Impact of Medicare Coverage on Basic Clinical Services for Previously Uninsured Adults

Harvard University, Cambridge, Massachusetts, United States
JAMA The Journal of the American Medical Association (Impact Factor: 35.29). 09/2003; 290(6):757-64. DOI: 10.1001/jama.290.6.757
Source: PubMed


Uninsured adults receive less appropriate care and have more adverse health consequences than insured adults. Longitudinal studies would help to more clearly define the effects of health insurance on health care and health.
To assess the differential effects of gaining Medicare coverage on use of basic clinical services and medications by previously insured and uninsured adults.
Household survey data from the nationally representative Health and Retirement Study were used to analyze differences in receipt of basic clinical services by adults in 1996 and 2000, before and after becoming eligible for Medicare at age 65 years.
A total of 2203 adults aged 60 to 64 years in 1996 who were classified as continuously uninsured (n = 167), intermittently uninsured (n = 216), or continuously insured (n = 1820) in 1994 and 1996, prior to Medicare eligibility.
Individuals' reports of receiving cholesterol testing, mammography (in women), prostate examination (in men), and treatment of arthritis and hypertension in the prior 2 years.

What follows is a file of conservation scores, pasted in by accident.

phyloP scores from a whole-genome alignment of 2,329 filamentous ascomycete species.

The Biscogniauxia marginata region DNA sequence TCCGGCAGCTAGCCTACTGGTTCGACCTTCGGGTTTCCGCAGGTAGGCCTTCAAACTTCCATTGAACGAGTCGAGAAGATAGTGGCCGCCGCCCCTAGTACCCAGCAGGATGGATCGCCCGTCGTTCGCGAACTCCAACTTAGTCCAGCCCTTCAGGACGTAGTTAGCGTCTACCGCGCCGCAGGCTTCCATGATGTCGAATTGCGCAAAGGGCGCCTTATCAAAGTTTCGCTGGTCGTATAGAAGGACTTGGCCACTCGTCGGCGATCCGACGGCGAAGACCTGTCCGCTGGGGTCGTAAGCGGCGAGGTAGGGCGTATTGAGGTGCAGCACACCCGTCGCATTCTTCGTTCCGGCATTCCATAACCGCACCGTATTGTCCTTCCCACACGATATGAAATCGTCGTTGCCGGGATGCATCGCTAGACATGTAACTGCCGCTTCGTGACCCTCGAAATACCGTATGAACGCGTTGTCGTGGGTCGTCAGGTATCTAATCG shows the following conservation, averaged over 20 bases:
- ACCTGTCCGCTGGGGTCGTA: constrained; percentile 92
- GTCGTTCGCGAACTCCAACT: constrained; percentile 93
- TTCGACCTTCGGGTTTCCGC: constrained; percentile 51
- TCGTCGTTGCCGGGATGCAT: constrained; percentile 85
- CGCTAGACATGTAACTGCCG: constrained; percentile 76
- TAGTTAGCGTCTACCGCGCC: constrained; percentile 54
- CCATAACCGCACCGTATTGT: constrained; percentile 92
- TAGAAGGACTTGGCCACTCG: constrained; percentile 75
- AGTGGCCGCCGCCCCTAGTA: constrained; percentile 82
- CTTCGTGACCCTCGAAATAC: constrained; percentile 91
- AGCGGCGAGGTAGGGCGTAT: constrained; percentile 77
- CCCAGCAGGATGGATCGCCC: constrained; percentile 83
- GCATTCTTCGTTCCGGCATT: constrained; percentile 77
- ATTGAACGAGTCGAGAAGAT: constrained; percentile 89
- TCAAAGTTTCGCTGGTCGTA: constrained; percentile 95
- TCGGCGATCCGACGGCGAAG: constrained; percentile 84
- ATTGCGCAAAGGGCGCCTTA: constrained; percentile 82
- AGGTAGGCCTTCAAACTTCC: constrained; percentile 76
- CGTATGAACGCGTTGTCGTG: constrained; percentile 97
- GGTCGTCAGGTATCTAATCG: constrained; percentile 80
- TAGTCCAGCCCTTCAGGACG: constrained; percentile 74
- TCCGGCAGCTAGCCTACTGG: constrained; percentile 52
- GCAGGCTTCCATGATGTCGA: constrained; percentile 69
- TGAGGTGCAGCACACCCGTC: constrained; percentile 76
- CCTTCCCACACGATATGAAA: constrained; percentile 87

The difference in cholesterol testing between continuously insured and continuously uninsured adults was significantly reduced after Medicare eligibility (35.4% vs 17.7%; change of -17.7% [95% CI, -29.3% to -6.2%]; P =.003), and the reduction was substantially greater among those with hypertension or diabetes than among other adults (29.2% vs 7.7%; difference of 21.5% [95% CI, 0.2% to 42.9%]; P =.048). Differences in use were similarly reduced after Medicare eligibility for mammography in women (30.3% vs 15.0%; change of -15.3% [95% CI, -29.9% to -0.7%]; P =.04) and prostate examination in men (45.2% vs 20.0%; change of -25.2% [95% CI, -45.4% to -5.1%]; P =.01). Continuously uninsured adults with arthritis reported significantly greater increases in arthritis-related medical visits and limitations of activity than continuously insured adults after Medicare eligibility, but not greater increases in arthritis treatments. Among adults with hypertension, differences in use of antihypertensive medications between continuously uninsured and insured adults were essentially unchanged after Medicare coverage.
Previously uninsured adults substantially increased their use of covered basic clinical services but not medications after gaining Medicare coverage. An affordable option through which near-elderly uninsured adults could purchase Medicare coverage might have similar effects.

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